Evidence

The presenters have classes with better attendance and with higher passing rates than their peers. They have also analyzed their own assessments and found that students' scores increase when instruction includes activities that incorporate active learning techniques. The quote below shows the same findings even at the university level.

“Most of the studies we analyzed were based on data from identical instructors teaching active learning v lecturing sections; some studies (e.g. Van Heuvelen in Am. J. Physics; Deslauriers et al. in Science) have purposely matched award-winning lecturers with inexperienced teachers who do active learning and found that the students did worse when given “brilliant lectures.” We’ve yet to see any evidence that celebrated lecturers can help students more than even 1st-generation active learning does.”

from Scott Freeman, one of the authors of the largest and most comprehensive review of the effect of active learning on STEM at the university level May 2014

Format

Individual Presentation

Biographical Sketch

Caryn Ross, Professional Secondary Teacher, Hazel Park High School, Hazel Park, MI

Caryn Ross has been a French and Language Arts teacher for 23 years at both the high school and middle school levels. She has a Master’s and Specialist’s degree in Educational Leadership and it was through these degrees that she started connecting data and research into her classroom and why she designed school-wide interventions to improve student learning. Through research and assessment comparisons, she believes strongly in the necessity of Active Learning for students to connect with and engage in their learning.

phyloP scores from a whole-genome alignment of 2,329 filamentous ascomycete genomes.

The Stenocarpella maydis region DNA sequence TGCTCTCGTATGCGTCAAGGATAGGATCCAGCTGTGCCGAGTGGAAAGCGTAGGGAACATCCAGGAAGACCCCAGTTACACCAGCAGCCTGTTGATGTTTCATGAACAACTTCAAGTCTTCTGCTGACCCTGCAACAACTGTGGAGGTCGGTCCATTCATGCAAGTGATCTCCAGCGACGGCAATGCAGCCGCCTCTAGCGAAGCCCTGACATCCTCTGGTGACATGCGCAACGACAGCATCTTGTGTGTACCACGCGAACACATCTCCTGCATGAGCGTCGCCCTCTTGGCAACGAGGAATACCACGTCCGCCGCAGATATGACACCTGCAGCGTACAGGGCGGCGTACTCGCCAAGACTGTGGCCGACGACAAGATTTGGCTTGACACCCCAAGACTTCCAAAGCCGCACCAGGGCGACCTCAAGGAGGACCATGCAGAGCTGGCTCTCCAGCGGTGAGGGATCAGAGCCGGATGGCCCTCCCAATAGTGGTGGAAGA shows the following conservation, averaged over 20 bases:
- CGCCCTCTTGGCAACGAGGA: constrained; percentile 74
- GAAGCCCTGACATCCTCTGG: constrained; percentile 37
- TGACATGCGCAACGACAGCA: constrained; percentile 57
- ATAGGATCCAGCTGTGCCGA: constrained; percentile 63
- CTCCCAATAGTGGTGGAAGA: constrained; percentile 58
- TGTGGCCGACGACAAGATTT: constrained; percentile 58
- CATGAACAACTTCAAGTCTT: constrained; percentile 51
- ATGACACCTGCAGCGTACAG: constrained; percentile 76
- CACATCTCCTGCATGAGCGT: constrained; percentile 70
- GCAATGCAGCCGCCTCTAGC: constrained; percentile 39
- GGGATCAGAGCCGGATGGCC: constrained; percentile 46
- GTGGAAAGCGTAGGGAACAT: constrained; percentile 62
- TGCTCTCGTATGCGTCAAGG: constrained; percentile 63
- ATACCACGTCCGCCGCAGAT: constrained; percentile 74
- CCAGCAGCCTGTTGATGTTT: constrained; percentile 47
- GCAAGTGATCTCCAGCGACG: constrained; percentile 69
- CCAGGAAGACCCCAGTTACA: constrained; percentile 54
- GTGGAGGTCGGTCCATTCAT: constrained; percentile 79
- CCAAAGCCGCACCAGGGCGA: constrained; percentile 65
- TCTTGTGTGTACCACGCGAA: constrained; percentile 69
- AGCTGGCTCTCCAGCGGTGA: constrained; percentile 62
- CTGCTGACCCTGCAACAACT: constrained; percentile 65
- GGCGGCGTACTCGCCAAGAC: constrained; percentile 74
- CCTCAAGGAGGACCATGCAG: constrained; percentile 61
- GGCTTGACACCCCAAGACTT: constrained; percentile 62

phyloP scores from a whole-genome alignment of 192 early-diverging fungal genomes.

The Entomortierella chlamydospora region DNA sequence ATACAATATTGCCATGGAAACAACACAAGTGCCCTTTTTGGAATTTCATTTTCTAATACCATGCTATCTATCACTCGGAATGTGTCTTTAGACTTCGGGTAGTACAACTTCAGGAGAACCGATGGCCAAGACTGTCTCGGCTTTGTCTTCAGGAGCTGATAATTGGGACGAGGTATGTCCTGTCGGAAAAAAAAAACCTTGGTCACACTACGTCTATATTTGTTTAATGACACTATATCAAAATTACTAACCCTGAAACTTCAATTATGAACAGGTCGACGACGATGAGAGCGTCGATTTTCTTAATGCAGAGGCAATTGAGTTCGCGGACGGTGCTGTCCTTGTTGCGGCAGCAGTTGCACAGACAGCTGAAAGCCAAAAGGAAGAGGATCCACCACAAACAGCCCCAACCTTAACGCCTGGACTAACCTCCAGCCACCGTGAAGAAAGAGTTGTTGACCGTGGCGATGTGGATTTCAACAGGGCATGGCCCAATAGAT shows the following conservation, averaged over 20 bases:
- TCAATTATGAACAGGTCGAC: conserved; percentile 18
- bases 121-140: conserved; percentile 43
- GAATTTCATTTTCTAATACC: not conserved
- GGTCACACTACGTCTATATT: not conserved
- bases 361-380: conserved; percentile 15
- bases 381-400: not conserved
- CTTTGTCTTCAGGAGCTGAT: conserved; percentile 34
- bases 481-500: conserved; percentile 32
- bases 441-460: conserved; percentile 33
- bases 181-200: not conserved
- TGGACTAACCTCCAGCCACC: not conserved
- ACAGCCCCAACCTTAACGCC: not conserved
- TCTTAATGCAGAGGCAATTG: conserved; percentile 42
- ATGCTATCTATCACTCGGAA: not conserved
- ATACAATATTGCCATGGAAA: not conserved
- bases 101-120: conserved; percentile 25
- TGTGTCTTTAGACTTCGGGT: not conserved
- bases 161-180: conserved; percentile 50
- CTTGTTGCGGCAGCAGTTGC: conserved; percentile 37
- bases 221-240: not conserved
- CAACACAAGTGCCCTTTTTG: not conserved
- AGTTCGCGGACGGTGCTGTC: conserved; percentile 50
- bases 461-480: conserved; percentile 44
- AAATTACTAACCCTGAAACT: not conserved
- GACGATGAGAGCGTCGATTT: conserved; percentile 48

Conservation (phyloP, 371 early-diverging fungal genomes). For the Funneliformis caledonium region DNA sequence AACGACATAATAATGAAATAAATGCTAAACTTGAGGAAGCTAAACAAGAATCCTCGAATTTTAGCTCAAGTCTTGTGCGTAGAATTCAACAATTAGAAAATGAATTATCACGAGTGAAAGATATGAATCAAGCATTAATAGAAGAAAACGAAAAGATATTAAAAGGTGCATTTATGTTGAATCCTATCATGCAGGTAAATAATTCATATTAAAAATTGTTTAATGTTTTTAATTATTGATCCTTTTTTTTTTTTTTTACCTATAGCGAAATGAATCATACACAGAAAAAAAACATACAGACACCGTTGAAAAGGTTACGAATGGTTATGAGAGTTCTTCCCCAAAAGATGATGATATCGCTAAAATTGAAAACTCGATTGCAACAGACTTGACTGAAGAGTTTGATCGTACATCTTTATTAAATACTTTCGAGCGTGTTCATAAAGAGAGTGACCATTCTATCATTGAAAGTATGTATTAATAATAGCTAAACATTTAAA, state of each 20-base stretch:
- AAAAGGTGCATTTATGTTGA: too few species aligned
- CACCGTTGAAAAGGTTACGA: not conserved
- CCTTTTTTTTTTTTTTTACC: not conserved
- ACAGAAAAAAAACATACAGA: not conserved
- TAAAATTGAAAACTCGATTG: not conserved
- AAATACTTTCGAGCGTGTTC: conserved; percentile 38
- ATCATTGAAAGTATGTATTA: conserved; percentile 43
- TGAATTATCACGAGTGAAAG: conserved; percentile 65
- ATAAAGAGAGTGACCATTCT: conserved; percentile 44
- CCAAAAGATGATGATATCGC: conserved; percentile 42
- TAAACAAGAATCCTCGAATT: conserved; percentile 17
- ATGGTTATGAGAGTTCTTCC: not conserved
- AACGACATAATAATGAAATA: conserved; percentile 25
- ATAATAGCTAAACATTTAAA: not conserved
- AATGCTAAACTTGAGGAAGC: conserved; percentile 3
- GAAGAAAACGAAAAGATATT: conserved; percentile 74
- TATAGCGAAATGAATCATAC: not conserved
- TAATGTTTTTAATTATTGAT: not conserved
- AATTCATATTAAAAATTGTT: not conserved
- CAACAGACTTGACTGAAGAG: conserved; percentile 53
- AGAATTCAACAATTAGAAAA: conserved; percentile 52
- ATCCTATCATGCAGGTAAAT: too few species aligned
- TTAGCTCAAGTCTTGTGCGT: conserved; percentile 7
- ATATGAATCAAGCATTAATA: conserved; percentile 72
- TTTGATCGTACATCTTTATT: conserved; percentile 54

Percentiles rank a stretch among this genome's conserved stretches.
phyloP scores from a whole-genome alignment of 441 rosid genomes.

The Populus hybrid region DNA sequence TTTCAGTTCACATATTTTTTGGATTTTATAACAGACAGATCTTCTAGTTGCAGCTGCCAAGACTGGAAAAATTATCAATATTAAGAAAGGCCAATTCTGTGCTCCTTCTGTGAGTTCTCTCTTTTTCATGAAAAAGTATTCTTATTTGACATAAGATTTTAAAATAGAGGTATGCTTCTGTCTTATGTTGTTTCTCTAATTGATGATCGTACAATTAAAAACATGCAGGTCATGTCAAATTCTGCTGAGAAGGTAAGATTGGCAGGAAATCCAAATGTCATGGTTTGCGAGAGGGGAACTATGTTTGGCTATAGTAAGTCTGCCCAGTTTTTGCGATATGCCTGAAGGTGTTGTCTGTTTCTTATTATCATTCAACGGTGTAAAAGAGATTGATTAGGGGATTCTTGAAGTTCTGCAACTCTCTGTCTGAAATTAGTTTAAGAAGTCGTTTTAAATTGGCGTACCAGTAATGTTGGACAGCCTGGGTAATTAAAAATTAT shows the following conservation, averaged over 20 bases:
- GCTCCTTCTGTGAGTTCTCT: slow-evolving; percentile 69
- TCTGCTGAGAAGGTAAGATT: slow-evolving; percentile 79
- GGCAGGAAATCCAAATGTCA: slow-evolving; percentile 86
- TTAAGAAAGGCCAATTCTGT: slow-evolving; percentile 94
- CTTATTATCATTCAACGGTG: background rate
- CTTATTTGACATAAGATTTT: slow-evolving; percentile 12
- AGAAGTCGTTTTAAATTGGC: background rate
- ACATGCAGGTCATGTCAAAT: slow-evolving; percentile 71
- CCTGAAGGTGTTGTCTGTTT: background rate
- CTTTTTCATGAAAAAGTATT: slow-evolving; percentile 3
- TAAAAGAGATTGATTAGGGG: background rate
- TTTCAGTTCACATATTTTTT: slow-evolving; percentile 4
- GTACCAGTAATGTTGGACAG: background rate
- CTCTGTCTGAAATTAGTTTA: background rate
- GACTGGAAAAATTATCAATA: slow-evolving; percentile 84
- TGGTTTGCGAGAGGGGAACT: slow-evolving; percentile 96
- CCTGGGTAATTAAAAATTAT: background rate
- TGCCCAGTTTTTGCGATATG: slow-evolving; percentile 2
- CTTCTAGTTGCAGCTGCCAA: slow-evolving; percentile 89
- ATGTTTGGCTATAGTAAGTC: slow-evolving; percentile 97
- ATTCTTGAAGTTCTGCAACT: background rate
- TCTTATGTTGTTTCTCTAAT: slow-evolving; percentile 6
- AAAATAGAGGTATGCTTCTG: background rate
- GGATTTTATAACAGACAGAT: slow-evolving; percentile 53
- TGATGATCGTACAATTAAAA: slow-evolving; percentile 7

Dawn Gafa, Professional Secondary Teacher, Hazel Park High School, Hazel Park, MI

Dawn Gafa has been a Mathematics and Science teacher at the high school level for 15 years, teaching 7 different subjects during that time. She has a Master’s degree in Education and worked in the automotive industry prior to becoming a teacher. She has served on the district curriculum council and school improvement committees, continually striving to help all students learn.

Start Date

11-6-2015 3:15 PM

End Date

11-6-2015 4:30 PM

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Nov 6th, 3:15 PM Nov 6th, 4:30 PM

Putting The Active Into Activities: Engaging Students In Their Learning

Help motivate your students to increase their understanding of what they’re learning by getting them involved in the process. This interactive session lets the attendee experience learning as their students will, as the different activities are examined and modeled in a variety of subject matters. The activities create a greater understanding of the material for the students because the students have become part of the lesson. The lessons themselves have been adapted from traditional learning tools, such as worksheets, to students learning the same concepts cooperatively and kinesthetically. The attendee will leave with at least a half dozen different activities that can be adapted into any subject area and immediately implemented into the classroom.